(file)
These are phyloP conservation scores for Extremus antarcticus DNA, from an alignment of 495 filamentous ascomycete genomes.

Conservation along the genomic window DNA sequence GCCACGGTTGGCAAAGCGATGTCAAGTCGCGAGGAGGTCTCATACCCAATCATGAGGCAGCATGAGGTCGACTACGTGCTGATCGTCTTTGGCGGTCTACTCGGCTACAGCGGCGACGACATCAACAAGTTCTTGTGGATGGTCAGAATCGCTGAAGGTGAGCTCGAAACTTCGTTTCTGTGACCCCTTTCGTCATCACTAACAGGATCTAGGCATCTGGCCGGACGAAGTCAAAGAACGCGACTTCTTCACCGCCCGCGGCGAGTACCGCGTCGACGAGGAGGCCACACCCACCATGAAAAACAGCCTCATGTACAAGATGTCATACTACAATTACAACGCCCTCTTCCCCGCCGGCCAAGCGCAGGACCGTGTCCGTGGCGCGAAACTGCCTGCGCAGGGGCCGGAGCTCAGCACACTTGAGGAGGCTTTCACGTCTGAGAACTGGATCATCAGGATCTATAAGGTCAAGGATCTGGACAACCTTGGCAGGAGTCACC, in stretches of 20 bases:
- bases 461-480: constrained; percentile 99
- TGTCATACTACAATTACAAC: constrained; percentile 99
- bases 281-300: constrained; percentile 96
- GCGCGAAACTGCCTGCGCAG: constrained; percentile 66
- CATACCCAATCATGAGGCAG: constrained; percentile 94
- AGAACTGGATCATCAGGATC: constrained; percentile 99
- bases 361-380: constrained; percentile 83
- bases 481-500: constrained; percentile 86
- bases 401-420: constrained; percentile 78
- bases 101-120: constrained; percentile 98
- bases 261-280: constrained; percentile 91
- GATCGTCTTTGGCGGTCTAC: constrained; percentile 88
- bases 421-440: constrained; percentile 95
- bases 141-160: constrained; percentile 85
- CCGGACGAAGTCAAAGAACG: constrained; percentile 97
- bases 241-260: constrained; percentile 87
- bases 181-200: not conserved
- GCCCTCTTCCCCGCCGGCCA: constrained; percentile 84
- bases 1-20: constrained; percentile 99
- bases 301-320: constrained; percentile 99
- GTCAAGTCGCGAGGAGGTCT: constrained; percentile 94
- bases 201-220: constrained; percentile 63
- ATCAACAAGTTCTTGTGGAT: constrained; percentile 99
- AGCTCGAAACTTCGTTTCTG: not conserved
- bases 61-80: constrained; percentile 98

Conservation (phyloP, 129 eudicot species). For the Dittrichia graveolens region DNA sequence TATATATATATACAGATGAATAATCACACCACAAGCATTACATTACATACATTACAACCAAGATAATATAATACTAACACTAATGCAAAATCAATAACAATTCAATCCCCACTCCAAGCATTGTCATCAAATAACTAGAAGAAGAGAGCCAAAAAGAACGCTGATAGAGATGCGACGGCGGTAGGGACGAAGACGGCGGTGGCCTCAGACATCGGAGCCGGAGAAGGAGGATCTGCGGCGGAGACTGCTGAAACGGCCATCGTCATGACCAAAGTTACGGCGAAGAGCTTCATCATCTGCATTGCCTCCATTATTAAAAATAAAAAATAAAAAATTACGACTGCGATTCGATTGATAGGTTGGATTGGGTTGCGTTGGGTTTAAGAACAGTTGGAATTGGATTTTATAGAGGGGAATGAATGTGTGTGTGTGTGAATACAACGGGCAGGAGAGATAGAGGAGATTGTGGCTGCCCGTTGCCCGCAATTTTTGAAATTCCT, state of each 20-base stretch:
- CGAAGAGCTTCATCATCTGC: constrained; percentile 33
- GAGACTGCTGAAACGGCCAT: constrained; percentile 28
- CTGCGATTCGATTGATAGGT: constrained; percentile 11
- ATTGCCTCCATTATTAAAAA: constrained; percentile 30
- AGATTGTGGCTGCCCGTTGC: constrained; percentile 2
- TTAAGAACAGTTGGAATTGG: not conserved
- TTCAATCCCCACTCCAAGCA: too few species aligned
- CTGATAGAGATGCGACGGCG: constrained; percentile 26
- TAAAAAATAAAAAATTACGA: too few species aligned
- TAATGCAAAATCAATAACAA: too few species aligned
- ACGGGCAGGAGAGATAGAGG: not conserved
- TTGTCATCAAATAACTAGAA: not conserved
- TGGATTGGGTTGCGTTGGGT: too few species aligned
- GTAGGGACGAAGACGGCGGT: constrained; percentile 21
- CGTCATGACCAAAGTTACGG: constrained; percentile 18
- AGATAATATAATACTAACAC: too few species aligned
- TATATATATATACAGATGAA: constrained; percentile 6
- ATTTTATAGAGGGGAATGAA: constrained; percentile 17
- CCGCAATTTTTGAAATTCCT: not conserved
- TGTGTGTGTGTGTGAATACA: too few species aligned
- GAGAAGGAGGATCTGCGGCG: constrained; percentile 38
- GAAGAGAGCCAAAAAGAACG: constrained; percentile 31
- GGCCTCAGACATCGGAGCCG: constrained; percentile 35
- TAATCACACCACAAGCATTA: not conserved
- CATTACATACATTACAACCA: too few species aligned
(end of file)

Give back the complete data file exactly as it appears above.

These are phyloP conservation scores for Extremus antarcticus DNA, from an alignment of 495 filamentous ascomycete genomes.

Conservation along the genomic window DNA sequence GCCACGGTTGGCAAAGCGATGTCAAGTCGCGAGGAGGTCTCATACCCAATCATGAGGCAGCATGAGGTCGACTACGTGCTGATCGTCTTTGGCGGTCTACTCGGCTACAGCGGCGACGACATCAACAAGTTCTTGTGGATGGTCAGAATCGCTGAAGGTGAGCTCGAAACTTCGTTTCTGTGACCCCTTTCGTCATCACTAACAGGATCTAGGCATCTGGCCGGACGAAGTCAAAGAACGCGACTTCTTCACCGCCCGCGGCGAGTACCGCGTCGACGAGGAGGCCACACCCACCATGAAAAACAGCCTCATGTACAAGATGTCATACTACAATTACAACGCCCTCTTCCCCGCCGGCCAAGCGCAGGACCGTGTCCGTGGCGCGAAACTGCCTGCGCAGGGGCCGGAGCTCAGCACACTTGAGGAGGCTTTCACGTCTGAGAACTGGATCATCAGGATCTATAAGGTCAAGGATCTGGACAACCTTGGCAGGAGTCACC, in stretches of 20 bases:
- bases 461-480: constrained; percentile 99
- TGTCATACTACAATTACAAC: constrained; percentile 99
- bases 281-300: constrained; percentile 96
- GCGCGAAACTGCCTGCGCAG: constrained; percentile 66
- CATACCCAATCATGAGGCAG: constrained; percentile 94
- AGAACTGGATCATCAGGATC: constrained; percentile 99
- bases 361-380: constrained; percentile 83
- bases 481-500: constrained; percentile 86
- bases 401-420: constrained; percentile 78
- bases 101-120: constrained; percentile 98
- bases 261-280: constrained; percentile 91
- GATCGTCTTTGGCGGTCTAC: constrained; percentile 88
- bases 421-440: constrained; percentile 95
- bases 141-160: constrained; percentile 85
- CCGGACGAAGTCAAAGAACG: constrained; percentile 97
- bases 241-260: constrained; percentile 87
- bases 181-200: not conserved
- GCCCTCTTCCCCGCCGGCCA: constrained; percentile 84
- bases 1-20: constrained; percentile 99
- bases 301-320: constrained; percentile 99
- GTCAAGTCGCGAGGAGGTCT: constrained; percentile 94
- bases 201-220: constrained; percentile 63
- ATCAACAAGTTCTTGTGGAT: constrained; percentile 99
- AGCTCGAAACTTCGTTTCTG: not conserved
- bases 61-80: constrained; percentile 98

Conservation (phyloP, 129 eudicot species). For the Dittrichia graveolens region DNA sequence TATATATATATACAGATGAATAATCACACCACAAGCATTACATTACATACATTACAACCAAGATAATATAATACTAACACTAATGCAAAATCAATAACAATTCAATCCCCACTCCAAGCATTGTCATCAAATAACTAGAAGAAGAGAGCCAAAAAGAACGCTGATAGAGATGCGACGGCGGTAGGGACGAAGACGGCGGTGGCCTCAGACATCGGAGCCGGAGAAGGAGGATCTGCGGCGGAGACTGCTGAAACGGCCATCGTCATGACCAAAGTTACGGCGAAGAGCTTCATCATCTGCATTGCCTCCATTATTAAAAATAAAAAATAAAAAATTACGACTGCGATTCGATTGATAGGTTGGATTGGGTTGCGTTGGGTTTAAGAACAGTTGGAATTGGATTTTATAGAGGGGAATGAATGTGTGTGTGTGTGAATACAACGGGCAGGAGAGATAGAGGAGATTGTGGCTGCCCGTTGCCCGCAATTTTTGAAATTCCT, state of each 20-base stretch:
- CGAAGAGCTTCATCATCTGC: constrained; percentile 33
- GAGACTGCTGAAACGGCCAT: constrained; percentile 28
- CTGCGATTCGATTGATAGGT: constrained; percentile 11
- ATTGCCTCCATTATTAAAAA: constrained; percentile 30
- AGATTGTGGCTGCCCGTTGC: constrained; percentile 2
- TTAAGAACAGTTGGAATTGG: not conserved
- TTCAATCCCCACTCCAAGCA: too few species aligned
- CTGATAGAGATGCGACGGCG: constrained; percentile 26
- TAAAAAATAAAAAATTACGA: too few species aligned
- TAATGCAAAATCAATAACAA: too few species aligned
- ACGGGCAGGAGAGATAGAGG: not conserved
- TTGTCATCAAATAACTAGAA: not conserved
- TGGATTGGGTTGCGTTGGGT: too few species aligned
- GTAGGGACGAAGACGGCGGT: constrained; percentile 21
- CGTCATGACCAAAGTTACGG: constrained; percentile 18
- AGATAATATAATACTAACAC: too few species aligned
- TATATATATATACAGATGAA: constrained; percentile 6
- ATTTTATAGAGGGGAATGAA: constrained; percentile 17
- CCGCAATTTTTGAAATTCCT: not conserved
- TGTGTGTGTGTGTGAATACA: too few species aligned
- GAGAAGGAGGATCTGCGGCG: constrained; percentile 38
- GAAGAGAGCCAAAAAGAACG: constrained; percentile 31
- GGCCTCAGACATCGGAGCCG: constrained; percentile 35
- TAATCACACCACAAGCATTA: not conserved
- CATTACATACATTACAACCA: too few species aligned